Last time, writing on this year’s rash of leaf diseases, I closed with this: Trees that have good vitality tend to be more resilient. Pay close attention to growing conditions in the tree root zones and correct any problems as much as practical.

Considering “resilience,” self-defense from pests and diseases is not the first priority in trees. They have several other functions to take care of first, using their limited available energy.

It is called energy allocation. Trees move energy according to priorities. When energy becomes limited, a tree will reduce energy spending beginning with the lowest priority. A tree with less stored energy becomes vulnerable to insects and diseases. Here are the priorities:

1. Maintain respiration of all parts.

2. Produce fine roots and leaves.

3. Produce flowers and seed.

4. Extend branches and roots.

5. Store energy-rich chemicals.

6. Add wood to stem, roots and branches.

7. Create anti-pest chemicals for defense.

(Adapted from “Michigan Forests Forever” Teachers Guide)

After a disease attack, like the leaf diseases fostered by disease-friendly weather in spring, trees will put available energy into the higher-priority functions. Any efforts we make should aid respiration, fine root growth and leaf production, assuming weather conditions no longer favor infection.

Given time and low stress, the tree has a chance to recuperate.

So, treatment should ensure:

— The tree is getting the simple necessities: Sunlight, water and oxygen for root respiration, and minerals that are available in good soil.

— The tree is not being further stressed by pests, diseases, root disturbances or excessive pruning.

Get home and garden tips sent to your email inbox

For the California native blue oak hit hard by powdery mildew, mentioned in my previous column, our summer weather is not likely to favor further infection, so treatment with a fungicide this summer is probably not a useful option.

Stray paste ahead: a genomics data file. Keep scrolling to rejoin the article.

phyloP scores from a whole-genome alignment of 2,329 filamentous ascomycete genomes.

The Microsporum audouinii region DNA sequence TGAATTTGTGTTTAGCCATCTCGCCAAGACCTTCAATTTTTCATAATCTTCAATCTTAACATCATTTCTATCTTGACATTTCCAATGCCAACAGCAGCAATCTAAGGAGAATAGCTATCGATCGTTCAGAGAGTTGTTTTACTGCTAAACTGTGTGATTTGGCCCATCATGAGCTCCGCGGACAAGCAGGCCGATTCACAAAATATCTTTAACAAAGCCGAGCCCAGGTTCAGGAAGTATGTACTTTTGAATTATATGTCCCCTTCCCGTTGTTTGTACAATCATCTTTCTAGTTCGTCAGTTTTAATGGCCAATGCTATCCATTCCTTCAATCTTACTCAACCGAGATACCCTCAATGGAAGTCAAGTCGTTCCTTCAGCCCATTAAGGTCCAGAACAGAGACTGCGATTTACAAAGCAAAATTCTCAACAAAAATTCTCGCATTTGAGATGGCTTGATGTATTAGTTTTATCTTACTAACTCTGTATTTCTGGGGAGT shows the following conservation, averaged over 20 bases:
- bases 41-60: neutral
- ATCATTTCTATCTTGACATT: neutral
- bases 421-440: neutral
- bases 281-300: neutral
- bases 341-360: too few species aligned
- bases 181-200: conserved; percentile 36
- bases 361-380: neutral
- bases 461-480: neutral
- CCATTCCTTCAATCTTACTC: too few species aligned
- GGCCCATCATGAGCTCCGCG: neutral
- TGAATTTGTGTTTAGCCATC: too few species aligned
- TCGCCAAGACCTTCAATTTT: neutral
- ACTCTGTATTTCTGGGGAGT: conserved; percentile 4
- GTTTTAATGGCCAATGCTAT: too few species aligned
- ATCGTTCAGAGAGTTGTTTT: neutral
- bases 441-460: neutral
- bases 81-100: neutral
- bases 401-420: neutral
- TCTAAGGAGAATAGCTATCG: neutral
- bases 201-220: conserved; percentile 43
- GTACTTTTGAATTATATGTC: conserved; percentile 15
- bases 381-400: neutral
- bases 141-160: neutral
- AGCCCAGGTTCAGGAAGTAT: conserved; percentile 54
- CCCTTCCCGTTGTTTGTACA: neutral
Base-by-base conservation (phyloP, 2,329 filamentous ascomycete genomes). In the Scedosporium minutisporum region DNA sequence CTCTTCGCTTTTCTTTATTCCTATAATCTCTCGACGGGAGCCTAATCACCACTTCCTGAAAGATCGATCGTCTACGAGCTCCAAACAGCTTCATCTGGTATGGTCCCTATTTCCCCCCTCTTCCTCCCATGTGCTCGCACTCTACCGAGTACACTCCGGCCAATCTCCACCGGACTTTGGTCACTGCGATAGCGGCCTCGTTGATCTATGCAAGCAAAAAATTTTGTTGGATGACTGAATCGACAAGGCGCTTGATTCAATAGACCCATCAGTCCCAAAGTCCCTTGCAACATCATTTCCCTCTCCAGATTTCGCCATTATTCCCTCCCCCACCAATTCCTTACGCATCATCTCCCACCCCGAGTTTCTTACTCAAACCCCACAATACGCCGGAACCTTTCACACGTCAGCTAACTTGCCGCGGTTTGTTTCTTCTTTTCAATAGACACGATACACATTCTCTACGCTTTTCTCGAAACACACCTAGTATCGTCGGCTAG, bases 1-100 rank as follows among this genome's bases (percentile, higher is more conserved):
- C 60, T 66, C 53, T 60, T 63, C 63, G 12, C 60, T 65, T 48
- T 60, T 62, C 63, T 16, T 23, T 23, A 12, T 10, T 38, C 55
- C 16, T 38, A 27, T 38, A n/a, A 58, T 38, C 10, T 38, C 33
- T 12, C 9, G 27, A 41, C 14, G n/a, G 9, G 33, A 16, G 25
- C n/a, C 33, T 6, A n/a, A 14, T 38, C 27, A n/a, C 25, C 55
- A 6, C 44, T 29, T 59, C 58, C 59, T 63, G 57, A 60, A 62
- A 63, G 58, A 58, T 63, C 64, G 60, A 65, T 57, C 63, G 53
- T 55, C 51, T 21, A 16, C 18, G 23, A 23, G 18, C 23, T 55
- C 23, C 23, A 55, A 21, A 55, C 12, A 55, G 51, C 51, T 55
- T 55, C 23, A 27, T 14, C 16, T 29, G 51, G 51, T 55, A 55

This tree species is supremely adapted to dry summers and rainy winters, about six months of each per year. Intermittent winter rainfall followed by good drainage allows for adequate moisture plus adequate oxygen diffusion into the root zone. Dry summer root zone conditions suppress root diseases and the natural layer of oak leaf mulch fosters good soil health and root growing conditions.

A good approach to treatment is to emulate those conditions.

Now that we are in midsummer, it is not the best time to irrigate a California native oak. At this time, a light irrigation to moisten the mulch and top few inches of soil well away from the base of the trunk would probably be helpful. It might even help the tree generate some fine absorbing roots and a new crop of leaves yet this summer.

If you apply irrigation like this, using a portable sprinkler, or soaker hose, it is critical to estimate the appropriate amount of time, apply the water, then check the depth of soaking with a probe of some sort.

Later on, around late October or early November, is when a more thorough soaking should be applied if no soaking rains have yet fallen by then.

For monitoring soil moisture, shovel or spading fork will do. I recently acquired a nice little, inexpensive 14-inch aluminum spike soil probe (indoorflowerpots.com) that should serve this purpose quite well. And for deeper, yet easy soil moisture monitoring, I’m now using an AMS Brown Moisture Probe. It can reach down to a depth of 3 feet in reasonably soft, not rocky soil. Its drill bit tip recovers a small sample of soil, enough to judge moisture content by feeling the soil with your fingers.

Give the tree time to build up energy reserves, remembering they live on slower pace than we do!

Bill Pramuk is a registered consulting arborist. Visit his website, www.billpramuk.com, email questions to info@billpramuk.com or call him at 707-226-2884.

0
0
0
0
0